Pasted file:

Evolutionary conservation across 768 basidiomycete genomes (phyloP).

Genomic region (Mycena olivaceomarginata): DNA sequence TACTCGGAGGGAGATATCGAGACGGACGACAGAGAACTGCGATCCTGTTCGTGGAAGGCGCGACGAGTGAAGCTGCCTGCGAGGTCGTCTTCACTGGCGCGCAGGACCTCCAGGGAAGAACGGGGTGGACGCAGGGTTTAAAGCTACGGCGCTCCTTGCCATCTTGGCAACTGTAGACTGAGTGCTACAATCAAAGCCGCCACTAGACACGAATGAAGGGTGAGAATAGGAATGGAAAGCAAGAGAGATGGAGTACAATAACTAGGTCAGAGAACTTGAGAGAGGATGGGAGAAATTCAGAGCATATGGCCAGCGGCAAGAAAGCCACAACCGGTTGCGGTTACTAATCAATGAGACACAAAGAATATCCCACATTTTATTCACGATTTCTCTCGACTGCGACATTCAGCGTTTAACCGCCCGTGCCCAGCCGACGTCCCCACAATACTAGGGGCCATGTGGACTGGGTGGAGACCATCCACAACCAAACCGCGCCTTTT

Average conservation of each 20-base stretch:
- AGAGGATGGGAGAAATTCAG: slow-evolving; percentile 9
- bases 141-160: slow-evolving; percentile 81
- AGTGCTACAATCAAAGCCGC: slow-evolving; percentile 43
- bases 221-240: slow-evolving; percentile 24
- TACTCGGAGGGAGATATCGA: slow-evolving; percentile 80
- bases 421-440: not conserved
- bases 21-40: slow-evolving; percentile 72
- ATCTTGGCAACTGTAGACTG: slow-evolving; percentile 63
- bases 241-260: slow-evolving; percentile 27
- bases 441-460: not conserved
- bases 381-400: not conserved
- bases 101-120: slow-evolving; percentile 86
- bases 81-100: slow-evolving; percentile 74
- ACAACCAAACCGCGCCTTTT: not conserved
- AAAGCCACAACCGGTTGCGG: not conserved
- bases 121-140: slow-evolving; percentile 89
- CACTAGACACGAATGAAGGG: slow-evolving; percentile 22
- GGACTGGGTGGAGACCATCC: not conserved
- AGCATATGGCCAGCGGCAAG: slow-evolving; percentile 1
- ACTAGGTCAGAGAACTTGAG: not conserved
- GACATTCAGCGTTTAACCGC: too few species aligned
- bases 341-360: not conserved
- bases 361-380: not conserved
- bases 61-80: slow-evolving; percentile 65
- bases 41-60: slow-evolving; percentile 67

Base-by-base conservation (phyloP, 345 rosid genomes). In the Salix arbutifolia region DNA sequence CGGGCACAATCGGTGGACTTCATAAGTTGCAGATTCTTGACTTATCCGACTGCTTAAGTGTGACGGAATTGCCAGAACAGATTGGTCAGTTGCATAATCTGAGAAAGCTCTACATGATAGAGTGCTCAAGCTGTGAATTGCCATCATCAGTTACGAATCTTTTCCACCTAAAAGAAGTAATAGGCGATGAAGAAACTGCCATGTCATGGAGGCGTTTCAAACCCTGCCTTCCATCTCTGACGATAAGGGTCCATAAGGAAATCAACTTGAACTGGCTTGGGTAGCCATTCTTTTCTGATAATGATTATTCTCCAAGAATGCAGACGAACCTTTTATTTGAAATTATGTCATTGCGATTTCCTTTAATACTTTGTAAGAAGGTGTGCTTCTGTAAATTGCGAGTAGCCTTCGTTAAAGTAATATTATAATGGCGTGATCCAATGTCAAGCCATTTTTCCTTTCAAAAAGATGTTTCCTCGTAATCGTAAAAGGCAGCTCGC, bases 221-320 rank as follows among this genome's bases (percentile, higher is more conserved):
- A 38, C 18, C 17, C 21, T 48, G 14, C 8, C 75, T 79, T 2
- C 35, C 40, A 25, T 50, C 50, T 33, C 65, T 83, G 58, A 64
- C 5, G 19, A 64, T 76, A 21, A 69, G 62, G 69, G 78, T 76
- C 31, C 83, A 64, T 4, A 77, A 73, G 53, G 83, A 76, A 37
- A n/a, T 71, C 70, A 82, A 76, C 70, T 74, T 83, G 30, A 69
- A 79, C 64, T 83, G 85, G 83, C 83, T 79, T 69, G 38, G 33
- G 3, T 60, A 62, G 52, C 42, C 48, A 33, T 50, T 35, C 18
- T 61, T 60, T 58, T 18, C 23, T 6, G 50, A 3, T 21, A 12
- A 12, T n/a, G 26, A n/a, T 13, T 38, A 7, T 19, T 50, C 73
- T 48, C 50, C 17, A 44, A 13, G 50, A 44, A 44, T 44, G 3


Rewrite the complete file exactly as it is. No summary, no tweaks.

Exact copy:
Evolutionary conservation across 768 basidiomycete genomes (phyloP).

Genomic region (Mycena olivaceomarginata): DNA sequence TACTCGGAGGGAGATATCGAGACGGACGACAGAGAACTGCGATCCTGTTCGTGGAAGGCGCGACGAGTGAAGCTGCCTGCGAGGTCGTCTTCACTGGCGCGCAGGACCTCCAGGGAAGAACGGGGTGGACGCAGGGTTTAAAGCTACGGCGCTCCTTGCCATCTTGGCAACTGTAGACTGAGTGCTACAATCAAAGCCGCCACTAGACACGAATGAAGGGTGAGAATAGGAATGGAAAGCAAGAGAGATGGAGTACAATAACTAGGTCAGAGAACTTGAGAGAGGATGGGAGAAATTCAGAGCATATGGCCAGCGGCAAGAAAGCCACAACCGGTTGCGGTTACTAATCAATGAGACACAAAGAATATCCCACATTTTATTCACGATTTCTCTCGACTGCGACATTCAGCGTTTAACCGCCCGTGCCCAGCCGACGTCCCCACAATACTAGGGGCCATGTGGACTGGGTGGAGACCATCCACAACCAAACCGCGCCTTTT

Average conservation of each 20-base stretch:
- AGAGGATGGGAGAAATTCAG: slow-evolving; percentile 9
- bases 141-160: slow-evolving; percentile 81
- AGTGCTACAATCAAAGCCGC: slow-evolving; percentile 43
- bases 221-240: slow-evolving; percentile 24
- TACTCGGAGGGAGATATCGA: slow-evolving; percentile 80
- bases 421-440: not conserved
- bases 21-40: slow-evolving; percentile 72
- ATCTTGGCAACTGTAGACTG: slow-evolving; percentile 63
- bases 241-260: slow-evolving; percentile 27
- bases 441-460: not conserved
- bases 381-400: not conserved
- bases 101-120: slow-evolving; percentile 86
- bases 81-100: slow-evolving; percentile 74
- ACAACCAAACCGCGCCTTTT: not conserved
- AAAGCCACAACCGGTTGCGG: not conserved
- bases 121-140: slow-evolving; percentile 89
- CACTAGACACGAATGAAGGG: slow-evolving; percentile 22
- GGACTGGGTGGAGACCATCC: not conserved
- AGCATATGGCCAGCGGCAAG: slow-evolving; percentile 1
- ACTAGGTCAGAGAACTTGAG: not conserved
- GACATTCAGCGTTTAACCGC: too few species aligned
- bases 341-360: not conserved
- bases 361-380: not conserved
- bases 61-80: slow-evolving; percentile 65
- bases 41-60: slow-evolving; percentile 67

Base-by-base conservation (phyloP, 345 rosid genomes). In the Salix arbutifolia region DNA sequence CGGGCACAATCGGTGGACTTCATAAGTTGCAGATTCTTGACTTATCCGACTGCTTAAGTGTGACGGAATTGCCAGAACAGATTGGTCAGTTGCATAATCTGAGAAAGCTCTACATGATAGAGTGCTCAAGCTGTGAATTGCCATCATCAGTTACGAATCTTTTCCACCTAAAAGAAGTAATAGGCGATGAAGAAACTGCCATGTCATGGAGGCGTTTCAAACCCTGCCTTCCATCTCTGACGATAAGGGTCCATAAGGAAATCAACTTGAACTGGCTTGGGTAGCCATTCTTTTCTGATAATGATTATTCTCCAAGAATGCAGACGAACCTTTTATTTGAAATTATGTCATTGCGATTTCCTTTAATACTTTGTAAGAAGGTGTGCTTCTGTAAATTGCGAGTAGCCTTCGTTAAAGTAATATTATAATGGCGTGATCCAATGTCAAGCCATTTTTCCTTTCAAAAAGATGTTTCCTCGTAATCGTAAAAGGCAGCTCGC, bases 221-320 rank as follows among this genome's bases (percentile, higher is more conserved):
- A 38, C 18, C 17, C 21, T 48, G 14, C 8, C 75, T 79, T 2
- C 35, C 40, A 25, T 50, C 50, T 33, C 65, T 83, G 58, A 64
- C 5, G 19, A 64, T 76, A 21, A 69, G 62, G 69, G 78, T 76
- C 31, C 83, A 64, T 4, A 77, A 73, G 53, G 83, A 76, A 37
- A n/a, T 71, C 70, A 82, A 76, C 70, T 74, T 83, G 30, A 69
- A 79, C 64, T 83, G 85, G 83, C 83, T 79, T 69, G 38, G 33
- G 3, T 60, A 62, G 52, C 42, C 48, A 33, T 50, T 35, C 18
- T 61, T 60, T 58, T 18, C 23, T 6, G 50, A 3, T 21, A 12
- A 12, T n/a, G 26, A n/a, T 13, T 38, A 7, T 19, T 50, C 73
- T 48, C 50, C 17, A 44, A 13, G 50, A 44, A 44, T 44, G 3